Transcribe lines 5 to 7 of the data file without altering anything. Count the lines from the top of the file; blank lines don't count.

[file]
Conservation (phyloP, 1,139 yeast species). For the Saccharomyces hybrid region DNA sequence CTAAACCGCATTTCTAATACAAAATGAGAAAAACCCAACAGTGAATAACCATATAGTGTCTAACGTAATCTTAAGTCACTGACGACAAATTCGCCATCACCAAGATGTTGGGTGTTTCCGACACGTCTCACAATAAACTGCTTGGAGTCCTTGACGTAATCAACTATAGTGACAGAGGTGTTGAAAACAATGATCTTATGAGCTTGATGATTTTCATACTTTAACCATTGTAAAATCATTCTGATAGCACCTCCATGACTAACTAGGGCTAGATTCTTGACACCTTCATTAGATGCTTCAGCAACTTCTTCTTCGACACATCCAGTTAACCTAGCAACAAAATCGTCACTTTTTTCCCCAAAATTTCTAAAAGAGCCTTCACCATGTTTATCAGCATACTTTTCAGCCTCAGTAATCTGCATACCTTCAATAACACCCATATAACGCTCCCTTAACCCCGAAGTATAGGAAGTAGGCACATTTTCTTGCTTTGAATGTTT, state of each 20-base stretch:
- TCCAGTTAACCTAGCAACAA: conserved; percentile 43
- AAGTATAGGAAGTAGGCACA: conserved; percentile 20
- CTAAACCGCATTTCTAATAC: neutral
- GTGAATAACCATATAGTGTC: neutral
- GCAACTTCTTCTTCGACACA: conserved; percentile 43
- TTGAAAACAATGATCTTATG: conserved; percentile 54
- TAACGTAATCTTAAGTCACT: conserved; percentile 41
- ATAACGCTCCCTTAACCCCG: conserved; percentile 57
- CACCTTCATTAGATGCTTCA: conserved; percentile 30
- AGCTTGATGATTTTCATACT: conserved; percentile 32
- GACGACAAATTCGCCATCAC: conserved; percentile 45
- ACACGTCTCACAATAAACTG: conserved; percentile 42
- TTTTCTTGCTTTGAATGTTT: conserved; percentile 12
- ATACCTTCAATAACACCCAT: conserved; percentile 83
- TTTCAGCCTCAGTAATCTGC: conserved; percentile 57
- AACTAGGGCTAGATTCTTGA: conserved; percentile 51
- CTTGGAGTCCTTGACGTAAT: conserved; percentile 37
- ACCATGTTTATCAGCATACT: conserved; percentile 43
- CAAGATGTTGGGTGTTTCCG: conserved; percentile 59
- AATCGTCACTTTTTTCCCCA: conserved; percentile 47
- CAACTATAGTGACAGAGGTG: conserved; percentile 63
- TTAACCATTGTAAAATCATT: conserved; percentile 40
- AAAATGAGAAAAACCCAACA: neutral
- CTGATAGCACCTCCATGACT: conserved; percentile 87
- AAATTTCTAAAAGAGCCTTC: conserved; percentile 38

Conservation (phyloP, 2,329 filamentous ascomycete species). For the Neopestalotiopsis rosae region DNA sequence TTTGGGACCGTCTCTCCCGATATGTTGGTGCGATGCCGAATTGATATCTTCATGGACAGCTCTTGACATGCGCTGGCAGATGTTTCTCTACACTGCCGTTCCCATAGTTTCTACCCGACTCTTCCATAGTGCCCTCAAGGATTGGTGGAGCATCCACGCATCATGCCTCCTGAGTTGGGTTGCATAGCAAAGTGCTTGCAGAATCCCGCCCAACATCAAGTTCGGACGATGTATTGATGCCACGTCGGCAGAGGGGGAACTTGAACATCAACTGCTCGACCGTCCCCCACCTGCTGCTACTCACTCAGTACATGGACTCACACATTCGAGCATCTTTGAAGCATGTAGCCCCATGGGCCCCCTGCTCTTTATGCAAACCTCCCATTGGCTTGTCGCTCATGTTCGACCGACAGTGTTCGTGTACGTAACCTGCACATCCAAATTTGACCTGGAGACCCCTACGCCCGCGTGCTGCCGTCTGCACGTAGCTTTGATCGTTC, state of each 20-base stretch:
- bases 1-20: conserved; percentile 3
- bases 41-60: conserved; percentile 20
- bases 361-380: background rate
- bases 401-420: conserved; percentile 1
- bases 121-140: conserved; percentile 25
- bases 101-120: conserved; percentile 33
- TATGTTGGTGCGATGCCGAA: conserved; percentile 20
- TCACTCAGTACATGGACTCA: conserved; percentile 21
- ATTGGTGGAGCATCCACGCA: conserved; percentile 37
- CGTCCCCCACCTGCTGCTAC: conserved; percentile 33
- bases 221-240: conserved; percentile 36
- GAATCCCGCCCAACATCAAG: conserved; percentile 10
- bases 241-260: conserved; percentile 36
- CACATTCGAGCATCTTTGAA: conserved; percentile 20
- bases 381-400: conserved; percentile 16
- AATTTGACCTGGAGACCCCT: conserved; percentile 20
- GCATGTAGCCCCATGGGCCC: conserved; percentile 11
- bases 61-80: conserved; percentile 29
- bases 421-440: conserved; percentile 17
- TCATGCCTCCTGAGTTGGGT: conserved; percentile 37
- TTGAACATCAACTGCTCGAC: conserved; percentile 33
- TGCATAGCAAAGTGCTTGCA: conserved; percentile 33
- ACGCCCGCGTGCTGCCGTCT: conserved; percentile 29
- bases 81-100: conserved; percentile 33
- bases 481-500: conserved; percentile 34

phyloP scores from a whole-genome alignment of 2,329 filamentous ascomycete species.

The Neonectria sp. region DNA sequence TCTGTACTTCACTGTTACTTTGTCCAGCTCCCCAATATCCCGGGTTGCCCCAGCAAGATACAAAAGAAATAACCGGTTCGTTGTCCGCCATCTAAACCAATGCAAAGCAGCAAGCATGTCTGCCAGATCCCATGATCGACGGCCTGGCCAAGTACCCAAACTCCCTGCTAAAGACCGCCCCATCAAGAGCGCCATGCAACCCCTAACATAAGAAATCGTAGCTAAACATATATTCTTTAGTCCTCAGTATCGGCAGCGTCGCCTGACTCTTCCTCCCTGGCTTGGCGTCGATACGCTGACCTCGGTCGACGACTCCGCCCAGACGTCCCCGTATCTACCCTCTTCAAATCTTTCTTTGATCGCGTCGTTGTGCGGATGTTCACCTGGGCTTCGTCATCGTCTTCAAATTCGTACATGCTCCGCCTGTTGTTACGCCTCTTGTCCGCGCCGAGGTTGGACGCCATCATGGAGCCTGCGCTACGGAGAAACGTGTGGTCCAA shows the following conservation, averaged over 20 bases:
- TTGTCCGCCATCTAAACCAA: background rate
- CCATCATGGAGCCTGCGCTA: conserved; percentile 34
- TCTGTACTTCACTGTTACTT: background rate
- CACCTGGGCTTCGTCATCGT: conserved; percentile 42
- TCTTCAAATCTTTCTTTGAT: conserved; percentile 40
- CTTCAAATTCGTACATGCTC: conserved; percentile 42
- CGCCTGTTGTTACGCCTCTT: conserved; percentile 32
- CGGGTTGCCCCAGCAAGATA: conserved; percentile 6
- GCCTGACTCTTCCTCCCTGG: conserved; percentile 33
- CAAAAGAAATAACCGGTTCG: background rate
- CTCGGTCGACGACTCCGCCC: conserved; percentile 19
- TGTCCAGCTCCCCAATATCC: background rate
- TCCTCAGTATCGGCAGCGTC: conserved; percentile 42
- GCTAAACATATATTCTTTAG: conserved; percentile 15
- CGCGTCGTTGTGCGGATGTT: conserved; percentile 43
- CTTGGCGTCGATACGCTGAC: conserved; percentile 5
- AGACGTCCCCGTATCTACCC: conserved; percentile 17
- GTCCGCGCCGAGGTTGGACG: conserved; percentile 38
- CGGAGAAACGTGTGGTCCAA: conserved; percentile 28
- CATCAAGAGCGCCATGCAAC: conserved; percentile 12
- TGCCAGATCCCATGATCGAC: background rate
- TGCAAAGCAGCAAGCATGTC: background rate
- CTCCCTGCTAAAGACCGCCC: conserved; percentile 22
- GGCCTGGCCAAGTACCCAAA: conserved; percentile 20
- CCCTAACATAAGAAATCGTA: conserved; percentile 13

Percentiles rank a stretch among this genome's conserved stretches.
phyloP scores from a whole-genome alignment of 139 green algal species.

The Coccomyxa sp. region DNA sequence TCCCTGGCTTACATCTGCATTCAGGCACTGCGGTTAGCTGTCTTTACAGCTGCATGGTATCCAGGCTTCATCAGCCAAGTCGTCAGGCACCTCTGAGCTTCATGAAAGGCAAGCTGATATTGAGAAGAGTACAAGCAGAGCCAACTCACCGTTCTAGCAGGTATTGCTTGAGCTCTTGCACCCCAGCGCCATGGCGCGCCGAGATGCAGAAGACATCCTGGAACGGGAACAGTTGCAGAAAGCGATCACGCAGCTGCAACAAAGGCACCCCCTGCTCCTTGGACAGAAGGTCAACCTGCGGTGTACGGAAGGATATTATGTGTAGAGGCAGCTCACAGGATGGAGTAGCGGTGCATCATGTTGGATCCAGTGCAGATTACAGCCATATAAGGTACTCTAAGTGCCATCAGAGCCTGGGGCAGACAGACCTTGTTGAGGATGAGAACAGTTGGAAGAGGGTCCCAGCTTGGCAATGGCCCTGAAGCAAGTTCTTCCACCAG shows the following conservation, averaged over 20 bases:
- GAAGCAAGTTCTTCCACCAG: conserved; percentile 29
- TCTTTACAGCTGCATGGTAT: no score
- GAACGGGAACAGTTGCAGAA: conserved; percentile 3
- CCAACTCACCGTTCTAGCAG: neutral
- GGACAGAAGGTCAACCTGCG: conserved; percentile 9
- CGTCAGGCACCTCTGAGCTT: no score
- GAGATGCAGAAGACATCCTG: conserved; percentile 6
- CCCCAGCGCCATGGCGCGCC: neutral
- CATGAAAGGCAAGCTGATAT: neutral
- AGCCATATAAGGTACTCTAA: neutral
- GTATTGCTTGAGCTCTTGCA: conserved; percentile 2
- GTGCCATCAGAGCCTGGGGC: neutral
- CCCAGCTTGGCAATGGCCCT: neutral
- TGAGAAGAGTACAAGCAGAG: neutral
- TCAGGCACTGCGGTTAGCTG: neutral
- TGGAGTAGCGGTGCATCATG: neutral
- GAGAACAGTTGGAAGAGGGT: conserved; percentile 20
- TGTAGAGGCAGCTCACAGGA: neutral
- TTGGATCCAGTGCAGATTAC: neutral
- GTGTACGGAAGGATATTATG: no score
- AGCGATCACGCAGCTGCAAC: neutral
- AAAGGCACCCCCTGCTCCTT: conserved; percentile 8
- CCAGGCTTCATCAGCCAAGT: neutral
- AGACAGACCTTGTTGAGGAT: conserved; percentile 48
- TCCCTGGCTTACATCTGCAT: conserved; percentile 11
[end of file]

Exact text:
- GTGAATAACCATATAGTGTC: neutral
- GCAACTTCTTCTTCGACACA: conserved; percentile 43
- TTGAAAACAATGATCTTATG: conserved; percentile 54